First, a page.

Coffee: Sun-Dried Ethiopia Yirgacheffe (Starbucks). That’s what I’m drinking right now as I write this — brewed on the Clover machine, two pumps of classic syrup, and some half-and-half. It’s got a very interesting and complex flavor. It’ll set you back some extra cashmonies, being a Reserve coffee, but it’s very tasty.

Hobby: Learning to Sew. I’m still doing this and guys, it’s fun. Even IKEA sells an inexpensive sewing machine and fabric by the yard! Even if all you end up sewing is rectangly things (that’s pretty much all I do with crochet), who doesn’t need more pillowcases and napkins? I even have a pretty good pattern for a reusable grocery bag, and since I live in a plastic-bag-ban area that’s always a bonus. It’s a lot easier for me to fit in some sewing here and there than knitting, which is more time-consuming.

TV show: Sleepy Hollow. I haven’t gotten a chance to watch this season but I watched last season (mostly late at night while sitting up with the baby) and it’s fun. It has the kind of story you come up with late at night when you’re hanging out with your buddies and hyper as hell. Every time you think it’s getting a little over the top, it gets even crazier. The leads have a nice Scully/Mulder vibe (and one of the leads is a black woman — ridiculously rare on US TV!) and it balances well between humor and drama. When I first started watching, I felt like they spilled too many beans in the pilot. Beans that should have been trickled out over the course of the first season. But as time went on I discovered that they spilled all those beans right away because they had a HUGE stock of beans still left to go! Good lord. It does suffer from lazy writing here and there (Lt. Mills: “I don’t want to talk about this right now.” VERY NEXT SCENE: Lt. Mills: [talks about it in great detail, with flashbacks]) so if failures in writing quality make you itch it might not be the show for you. Elsewise, give it a try — and start from the beginning.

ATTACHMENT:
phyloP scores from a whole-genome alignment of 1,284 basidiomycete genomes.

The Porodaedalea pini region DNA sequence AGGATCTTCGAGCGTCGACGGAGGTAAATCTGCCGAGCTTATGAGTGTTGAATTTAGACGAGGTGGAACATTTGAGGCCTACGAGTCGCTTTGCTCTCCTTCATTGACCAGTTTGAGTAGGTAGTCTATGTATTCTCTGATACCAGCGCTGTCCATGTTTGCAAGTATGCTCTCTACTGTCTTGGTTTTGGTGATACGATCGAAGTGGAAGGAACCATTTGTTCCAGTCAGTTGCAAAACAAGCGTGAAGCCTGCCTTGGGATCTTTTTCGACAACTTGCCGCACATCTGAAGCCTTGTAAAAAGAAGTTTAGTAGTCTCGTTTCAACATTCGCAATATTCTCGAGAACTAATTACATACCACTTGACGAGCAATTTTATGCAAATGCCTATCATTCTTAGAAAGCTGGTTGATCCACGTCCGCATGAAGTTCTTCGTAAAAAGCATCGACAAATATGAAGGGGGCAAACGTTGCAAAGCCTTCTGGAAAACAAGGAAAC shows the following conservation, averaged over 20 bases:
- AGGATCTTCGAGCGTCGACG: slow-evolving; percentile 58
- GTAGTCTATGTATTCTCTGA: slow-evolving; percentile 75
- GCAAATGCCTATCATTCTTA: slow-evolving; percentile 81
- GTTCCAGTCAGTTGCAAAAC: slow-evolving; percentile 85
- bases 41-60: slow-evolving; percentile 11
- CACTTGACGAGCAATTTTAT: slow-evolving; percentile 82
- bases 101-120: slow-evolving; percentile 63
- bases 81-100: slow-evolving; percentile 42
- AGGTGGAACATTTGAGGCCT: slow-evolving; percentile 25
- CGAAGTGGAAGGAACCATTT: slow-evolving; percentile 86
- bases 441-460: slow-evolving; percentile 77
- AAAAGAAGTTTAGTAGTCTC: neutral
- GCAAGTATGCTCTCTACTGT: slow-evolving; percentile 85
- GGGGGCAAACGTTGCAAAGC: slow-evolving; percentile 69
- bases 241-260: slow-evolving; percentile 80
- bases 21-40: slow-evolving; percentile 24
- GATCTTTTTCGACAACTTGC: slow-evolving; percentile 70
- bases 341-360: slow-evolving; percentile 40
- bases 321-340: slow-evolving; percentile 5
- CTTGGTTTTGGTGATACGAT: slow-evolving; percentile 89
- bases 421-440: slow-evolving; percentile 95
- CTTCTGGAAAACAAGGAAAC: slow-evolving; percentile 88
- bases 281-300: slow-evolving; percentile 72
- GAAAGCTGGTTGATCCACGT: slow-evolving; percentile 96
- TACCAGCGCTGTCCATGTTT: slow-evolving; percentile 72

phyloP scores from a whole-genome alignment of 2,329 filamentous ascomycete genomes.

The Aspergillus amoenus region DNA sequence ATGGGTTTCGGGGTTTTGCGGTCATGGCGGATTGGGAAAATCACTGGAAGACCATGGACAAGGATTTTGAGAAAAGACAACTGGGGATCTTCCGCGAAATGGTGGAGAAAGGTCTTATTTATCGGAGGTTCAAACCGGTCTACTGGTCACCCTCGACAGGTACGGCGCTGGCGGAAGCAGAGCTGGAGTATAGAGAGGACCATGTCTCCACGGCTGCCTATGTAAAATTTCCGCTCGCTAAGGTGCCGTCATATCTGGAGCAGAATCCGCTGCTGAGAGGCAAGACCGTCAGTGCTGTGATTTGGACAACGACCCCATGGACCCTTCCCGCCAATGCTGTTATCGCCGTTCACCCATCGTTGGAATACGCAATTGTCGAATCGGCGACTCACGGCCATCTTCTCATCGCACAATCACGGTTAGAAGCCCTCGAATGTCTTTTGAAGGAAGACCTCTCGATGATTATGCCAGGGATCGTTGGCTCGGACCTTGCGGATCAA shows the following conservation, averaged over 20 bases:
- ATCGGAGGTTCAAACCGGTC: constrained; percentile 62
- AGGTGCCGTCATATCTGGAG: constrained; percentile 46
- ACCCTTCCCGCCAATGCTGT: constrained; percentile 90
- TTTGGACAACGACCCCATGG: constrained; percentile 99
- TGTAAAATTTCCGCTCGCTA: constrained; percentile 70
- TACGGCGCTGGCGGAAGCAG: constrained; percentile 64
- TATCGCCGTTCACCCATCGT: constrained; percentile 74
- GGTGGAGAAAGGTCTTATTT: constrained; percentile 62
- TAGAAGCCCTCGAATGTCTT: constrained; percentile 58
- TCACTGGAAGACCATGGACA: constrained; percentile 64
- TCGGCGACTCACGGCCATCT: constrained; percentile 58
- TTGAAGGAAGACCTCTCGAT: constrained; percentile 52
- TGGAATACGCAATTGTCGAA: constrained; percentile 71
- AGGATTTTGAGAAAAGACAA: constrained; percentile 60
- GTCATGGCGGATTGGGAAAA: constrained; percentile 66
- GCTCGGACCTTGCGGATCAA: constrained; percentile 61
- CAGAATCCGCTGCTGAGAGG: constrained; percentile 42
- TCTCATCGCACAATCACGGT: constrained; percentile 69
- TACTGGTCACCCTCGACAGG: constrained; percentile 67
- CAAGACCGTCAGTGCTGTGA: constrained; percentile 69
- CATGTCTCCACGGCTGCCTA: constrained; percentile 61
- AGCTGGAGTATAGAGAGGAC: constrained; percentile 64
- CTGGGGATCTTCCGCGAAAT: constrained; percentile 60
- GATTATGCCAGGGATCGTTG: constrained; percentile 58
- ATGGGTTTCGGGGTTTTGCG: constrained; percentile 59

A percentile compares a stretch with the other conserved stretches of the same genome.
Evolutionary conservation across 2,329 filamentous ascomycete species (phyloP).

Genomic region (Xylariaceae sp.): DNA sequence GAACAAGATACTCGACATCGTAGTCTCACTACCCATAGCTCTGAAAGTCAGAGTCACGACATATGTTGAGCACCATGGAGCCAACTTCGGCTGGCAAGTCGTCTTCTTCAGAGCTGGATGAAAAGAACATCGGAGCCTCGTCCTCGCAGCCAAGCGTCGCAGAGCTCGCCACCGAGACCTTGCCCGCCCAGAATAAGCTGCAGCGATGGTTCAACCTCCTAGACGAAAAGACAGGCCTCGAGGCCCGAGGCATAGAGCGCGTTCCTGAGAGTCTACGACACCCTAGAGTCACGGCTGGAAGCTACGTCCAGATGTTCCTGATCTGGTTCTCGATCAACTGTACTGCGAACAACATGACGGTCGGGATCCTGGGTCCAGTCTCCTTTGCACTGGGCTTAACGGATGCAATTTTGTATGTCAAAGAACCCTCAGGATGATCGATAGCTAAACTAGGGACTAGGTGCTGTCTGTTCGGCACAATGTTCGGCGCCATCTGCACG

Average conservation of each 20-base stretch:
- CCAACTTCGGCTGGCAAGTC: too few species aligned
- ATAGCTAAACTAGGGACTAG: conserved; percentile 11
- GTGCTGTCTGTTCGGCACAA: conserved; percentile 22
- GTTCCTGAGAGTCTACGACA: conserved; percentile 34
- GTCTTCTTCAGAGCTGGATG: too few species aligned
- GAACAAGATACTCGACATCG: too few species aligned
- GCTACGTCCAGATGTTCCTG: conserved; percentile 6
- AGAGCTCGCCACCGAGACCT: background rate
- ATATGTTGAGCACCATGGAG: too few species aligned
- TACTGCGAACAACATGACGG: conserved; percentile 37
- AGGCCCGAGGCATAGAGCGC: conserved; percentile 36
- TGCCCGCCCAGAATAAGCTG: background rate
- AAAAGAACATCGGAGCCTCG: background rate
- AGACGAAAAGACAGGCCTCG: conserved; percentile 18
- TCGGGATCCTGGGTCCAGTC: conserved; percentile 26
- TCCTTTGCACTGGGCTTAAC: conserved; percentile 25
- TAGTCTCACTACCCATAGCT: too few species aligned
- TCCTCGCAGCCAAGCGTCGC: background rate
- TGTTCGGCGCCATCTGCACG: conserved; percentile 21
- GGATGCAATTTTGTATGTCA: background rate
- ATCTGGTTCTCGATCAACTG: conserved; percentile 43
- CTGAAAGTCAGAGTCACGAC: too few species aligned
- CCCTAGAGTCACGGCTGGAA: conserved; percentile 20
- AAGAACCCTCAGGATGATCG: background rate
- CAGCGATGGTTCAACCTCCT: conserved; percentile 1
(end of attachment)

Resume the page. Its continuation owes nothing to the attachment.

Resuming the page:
So there you go. My unsolicited and possibly dubious opinions on things that I like, right at this moment. They’re not my favorites of all time … who can really pick a single favorite book ever? … but if you wanna try something new and you think like me, give ’em a shot.

 

What about you guys? What’s your favorite things right now?

 

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Personal Thursday: Why I Can’t Write About Me

Sep 25

I’ve kept an online blog since 2002. When I was younger I’d occasionally try keeping a diary, but I’d always forget about it after a page or two. Something was missing. Then, as an overcaffeinated undergrad in my early 20s, I discovered that LiveJournal had the missing element: an audience.

LJ has the setup that most social networks have now. You have a place to post your own updates and a feed of updates from people you’re following. So even my most boring, inane blog posts — and there were many — were still read by my friends. I had an audience, and it was easy for them to comment on my posts to give me feedback. I had someone to aim my words at.

Today LJ is a quiet place. I haven’t posted there since November 2013. Instead of my LiveJournal I now have this blog, hosted on my own domain and prettied up with WordPress. When I first set it up I made a few posts about mundane personal things like my Thanksgiving preparations. But since then it’s been strictly “business” — and by business* I mean coffee.

Why is that? Several times I’ve decided to go back to posting personal stuff, but each time I’ve run into a wall made up of two questions: